Hackaday Prize Entry: Experiments with Wheeled Legs

If you’ve been keeping tabs on recent developments in robotics, you surely remember Handle — the awesome walking, wheeled robot from Boston Dynamics. There’s a good reason why such a combination is a good choice of locomotion for robots. Rolling on wheels is a good way to cover smooth terrain with high efficiency. But when you hit rocky patches or obstacles, using legs to negotiate these obstacles makes sense. But Handle isn’t the only one, nor is it the first.

[Radomir Dopieralski] has been building small robots for a while now, and is especially interested in how they move. He is sharing his experience while Experimenting with Wheeled Legs, with the eventual aim of “building an experimental walking+rolling robot, to more efficiently kill all humans and thus solve all the problems”. His pithy comments aside, investigating and experimenting with different forms of locomotion to understand which method is most efficient will pay rich dividends in the design of future robots.

During an earlier version of the Hackaday Prize, [Radomir] snagged a coupon for laser cutting services. He used it to build a new robot based on a fresh look at some of his earlier designs. This resulted in the Logicoma-kun — a functional model of a Logikoma (a logistics robot designed to be a fast all-terrain vehicle for transporting weapons and ammunition) from “Ghost in the Shell: Arise”. Along the way, he figured out how to save some servo channels. For gripping function, he needed to drive two servos in sync with each other, but in opposing directions. This would usually require two GPIO’s and a few extra lines of code. Instead, he dismantled a servo and reversed the motor AND the servo potentiometer connections.

But this is still early days for [Radomir]. He is fleshing out ideas, looking for feedback and discussions on robotic locomotion. This fits in perfectly with the “Design Your Concept” phase of the Hackaday Prize 2017. He has already made some progress on Logicoma-kum by having it move in either the wheeled or walking modes — check out the videos after the break.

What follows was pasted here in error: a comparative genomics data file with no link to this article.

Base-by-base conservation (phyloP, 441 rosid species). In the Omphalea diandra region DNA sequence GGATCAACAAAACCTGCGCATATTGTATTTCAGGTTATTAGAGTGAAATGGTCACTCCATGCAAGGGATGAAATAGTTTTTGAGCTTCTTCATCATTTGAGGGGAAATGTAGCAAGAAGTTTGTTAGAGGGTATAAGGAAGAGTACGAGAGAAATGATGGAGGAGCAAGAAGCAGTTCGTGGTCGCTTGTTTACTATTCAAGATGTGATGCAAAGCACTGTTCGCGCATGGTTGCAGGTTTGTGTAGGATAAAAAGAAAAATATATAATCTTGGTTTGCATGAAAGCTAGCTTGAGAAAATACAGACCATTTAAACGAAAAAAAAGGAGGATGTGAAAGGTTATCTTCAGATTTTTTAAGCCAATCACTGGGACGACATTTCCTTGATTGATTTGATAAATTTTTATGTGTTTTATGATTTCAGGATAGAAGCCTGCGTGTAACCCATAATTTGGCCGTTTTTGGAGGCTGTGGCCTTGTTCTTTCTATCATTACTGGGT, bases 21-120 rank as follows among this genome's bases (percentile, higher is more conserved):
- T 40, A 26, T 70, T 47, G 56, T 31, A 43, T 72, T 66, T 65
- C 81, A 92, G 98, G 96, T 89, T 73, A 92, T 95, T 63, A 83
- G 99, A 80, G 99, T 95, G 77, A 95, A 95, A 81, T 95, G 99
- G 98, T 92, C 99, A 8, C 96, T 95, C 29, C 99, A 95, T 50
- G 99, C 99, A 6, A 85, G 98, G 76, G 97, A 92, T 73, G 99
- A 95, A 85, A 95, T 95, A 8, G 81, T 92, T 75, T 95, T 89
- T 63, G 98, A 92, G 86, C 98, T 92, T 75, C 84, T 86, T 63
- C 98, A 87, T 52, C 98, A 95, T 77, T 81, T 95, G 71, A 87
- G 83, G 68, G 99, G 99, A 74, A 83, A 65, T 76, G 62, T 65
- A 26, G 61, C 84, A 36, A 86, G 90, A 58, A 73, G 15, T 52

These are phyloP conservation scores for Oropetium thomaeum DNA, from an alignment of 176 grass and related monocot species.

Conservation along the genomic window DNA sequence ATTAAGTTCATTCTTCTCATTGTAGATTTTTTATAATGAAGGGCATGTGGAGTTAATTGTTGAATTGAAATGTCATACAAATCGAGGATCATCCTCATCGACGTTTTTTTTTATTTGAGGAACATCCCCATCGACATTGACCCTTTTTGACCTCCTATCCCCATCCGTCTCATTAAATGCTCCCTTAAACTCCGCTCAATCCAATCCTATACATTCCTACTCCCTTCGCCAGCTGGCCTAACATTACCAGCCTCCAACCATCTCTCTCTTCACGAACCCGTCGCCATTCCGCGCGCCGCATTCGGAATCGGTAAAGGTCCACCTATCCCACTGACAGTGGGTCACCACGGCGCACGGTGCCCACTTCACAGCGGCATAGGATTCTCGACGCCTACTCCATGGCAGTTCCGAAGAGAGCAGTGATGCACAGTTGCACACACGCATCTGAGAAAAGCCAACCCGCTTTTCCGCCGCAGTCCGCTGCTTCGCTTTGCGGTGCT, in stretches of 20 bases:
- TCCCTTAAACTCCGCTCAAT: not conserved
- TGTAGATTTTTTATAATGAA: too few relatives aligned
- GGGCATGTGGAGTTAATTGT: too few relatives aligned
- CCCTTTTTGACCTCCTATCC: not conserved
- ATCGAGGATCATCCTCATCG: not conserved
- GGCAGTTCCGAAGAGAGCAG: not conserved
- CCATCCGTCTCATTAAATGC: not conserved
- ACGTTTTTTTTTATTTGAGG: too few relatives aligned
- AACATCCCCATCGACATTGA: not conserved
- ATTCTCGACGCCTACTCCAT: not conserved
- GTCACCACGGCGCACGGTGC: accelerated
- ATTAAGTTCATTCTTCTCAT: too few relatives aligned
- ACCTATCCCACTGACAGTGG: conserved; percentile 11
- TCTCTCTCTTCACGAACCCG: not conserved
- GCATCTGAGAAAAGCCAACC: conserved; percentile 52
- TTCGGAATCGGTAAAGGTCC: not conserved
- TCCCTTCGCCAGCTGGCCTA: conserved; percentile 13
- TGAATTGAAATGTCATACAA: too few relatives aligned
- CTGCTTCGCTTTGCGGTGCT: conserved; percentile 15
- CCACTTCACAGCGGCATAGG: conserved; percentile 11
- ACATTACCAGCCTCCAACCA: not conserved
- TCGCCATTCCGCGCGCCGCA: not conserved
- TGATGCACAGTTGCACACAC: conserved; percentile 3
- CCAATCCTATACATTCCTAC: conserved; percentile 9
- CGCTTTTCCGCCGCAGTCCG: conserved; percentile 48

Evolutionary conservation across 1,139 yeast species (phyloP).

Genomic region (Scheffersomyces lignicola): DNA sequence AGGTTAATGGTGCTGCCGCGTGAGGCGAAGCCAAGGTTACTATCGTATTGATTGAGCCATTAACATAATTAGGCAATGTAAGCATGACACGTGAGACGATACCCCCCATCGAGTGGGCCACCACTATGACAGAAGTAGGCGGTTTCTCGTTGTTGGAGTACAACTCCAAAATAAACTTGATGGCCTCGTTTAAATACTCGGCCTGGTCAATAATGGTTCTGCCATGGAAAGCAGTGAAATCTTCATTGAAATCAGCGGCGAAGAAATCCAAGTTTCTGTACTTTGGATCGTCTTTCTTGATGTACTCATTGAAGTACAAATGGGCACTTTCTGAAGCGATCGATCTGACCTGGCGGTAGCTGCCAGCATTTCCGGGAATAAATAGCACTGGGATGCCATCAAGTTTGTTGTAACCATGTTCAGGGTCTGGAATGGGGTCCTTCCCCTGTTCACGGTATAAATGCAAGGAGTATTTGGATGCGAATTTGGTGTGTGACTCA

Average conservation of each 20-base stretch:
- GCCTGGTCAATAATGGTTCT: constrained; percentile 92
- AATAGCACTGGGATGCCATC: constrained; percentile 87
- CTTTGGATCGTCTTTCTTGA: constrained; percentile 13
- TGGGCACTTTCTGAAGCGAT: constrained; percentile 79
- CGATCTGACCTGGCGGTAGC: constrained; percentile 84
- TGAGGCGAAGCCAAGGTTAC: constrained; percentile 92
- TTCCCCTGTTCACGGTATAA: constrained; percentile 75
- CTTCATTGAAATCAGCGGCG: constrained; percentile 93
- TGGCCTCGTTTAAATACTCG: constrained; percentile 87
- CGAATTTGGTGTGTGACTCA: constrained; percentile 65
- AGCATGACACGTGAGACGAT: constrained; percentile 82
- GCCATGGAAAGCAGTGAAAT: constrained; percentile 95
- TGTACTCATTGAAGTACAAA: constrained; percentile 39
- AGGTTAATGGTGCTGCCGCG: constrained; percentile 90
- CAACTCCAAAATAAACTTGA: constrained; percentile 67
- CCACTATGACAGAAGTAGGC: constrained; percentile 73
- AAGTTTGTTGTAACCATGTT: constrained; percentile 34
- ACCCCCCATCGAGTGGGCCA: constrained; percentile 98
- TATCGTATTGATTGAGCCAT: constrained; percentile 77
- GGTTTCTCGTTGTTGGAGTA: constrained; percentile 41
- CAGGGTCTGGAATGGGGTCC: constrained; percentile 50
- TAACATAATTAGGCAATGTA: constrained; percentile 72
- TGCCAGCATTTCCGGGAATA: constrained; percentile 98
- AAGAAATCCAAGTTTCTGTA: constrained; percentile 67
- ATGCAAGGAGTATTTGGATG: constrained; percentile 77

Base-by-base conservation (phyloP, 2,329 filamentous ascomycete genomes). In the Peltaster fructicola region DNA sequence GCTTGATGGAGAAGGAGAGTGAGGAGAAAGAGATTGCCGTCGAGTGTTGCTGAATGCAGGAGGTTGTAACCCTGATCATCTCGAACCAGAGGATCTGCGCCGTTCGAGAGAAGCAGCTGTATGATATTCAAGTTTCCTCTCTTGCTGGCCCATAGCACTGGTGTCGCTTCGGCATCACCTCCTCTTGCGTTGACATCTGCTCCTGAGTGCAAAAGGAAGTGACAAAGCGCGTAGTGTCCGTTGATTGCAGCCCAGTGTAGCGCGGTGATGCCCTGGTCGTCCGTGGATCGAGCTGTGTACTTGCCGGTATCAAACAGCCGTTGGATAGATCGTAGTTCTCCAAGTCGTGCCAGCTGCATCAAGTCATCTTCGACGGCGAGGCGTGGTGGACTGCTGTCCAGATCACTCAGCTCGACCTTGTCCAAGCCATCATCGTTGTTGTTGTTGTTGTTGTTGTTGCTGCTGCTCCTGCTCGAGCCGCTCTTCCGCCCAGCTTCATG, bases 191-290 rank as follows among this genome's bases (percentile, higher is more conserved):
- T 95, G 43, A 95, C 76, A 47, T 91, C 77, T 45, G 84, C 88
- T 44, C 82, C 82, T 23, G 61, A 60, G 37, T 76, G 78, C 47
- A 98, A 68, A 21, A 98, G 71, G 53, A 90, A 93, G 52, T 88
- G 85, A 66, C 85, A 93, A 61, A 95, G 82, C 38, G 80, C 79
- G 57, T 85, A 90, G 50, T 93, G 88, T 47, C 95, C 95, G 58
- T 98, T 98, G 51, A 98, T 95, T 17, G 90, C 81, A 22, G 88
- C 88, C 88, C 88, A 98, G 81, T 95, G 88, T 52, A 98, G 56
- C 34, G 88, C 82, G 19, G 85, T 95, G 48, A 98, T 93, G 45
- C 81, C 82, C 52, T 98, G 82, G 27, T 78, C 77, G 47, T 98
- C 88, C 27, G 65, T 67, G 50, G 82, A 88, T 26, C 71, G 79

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Hacklet 113 – New Robots

I start each day checking out the new and updated projects over on Hackaday.io. Each day one can find all manner of projects – from satellites to machine vision to rockets. One type of project which is always present are robots- robot arms, educational ‘bots, autonomous robots, and mobile robots. This week’s Hackaday.io had a few great robot projects show up on the “new and updated” page, so I’m using the Hacklet to take a closer look.

bot1We start with [Jack Qiao] and Autonomous home robot that does things. [Jack] is building a robot that can navigate his home. He’s learned that just creating a robot that can get itself from point A to point B in the average home is a daunting task. To make this happen, he’s using the Simultaneous Localization and Mapping (SLAM) algorithm. He’s implementing SLAM with the help of Robotic Operating System (ROS).  The robot started out as a test mule tethered to a laptop. It’s evolved to a wooden base with a mini ITX motherboard. Mapping data comes in through a Kinect V2, which will soon be upgraded to a Neato XV-11 LIDAR system.

 

tyrobotNext up is [Tyler Spadgenske] with TyroBot. TyroBot is a walking robot with some lofty goals, including walking a mile in a straight line without falling down. [Tyler’s] inspiration comes from robots such as Bob the Biped and Zowi. So far, TyroBot consists of legs and feet printed in PLA. [Tyler] is going to use a 32 bit processor for [TyroBot’s] brain, and wants to avoid the Arduino IDE at any cost (including writing his own IDE from scratch). This project is just getting started, so head on over to the project page and watch TyroBot’s progress!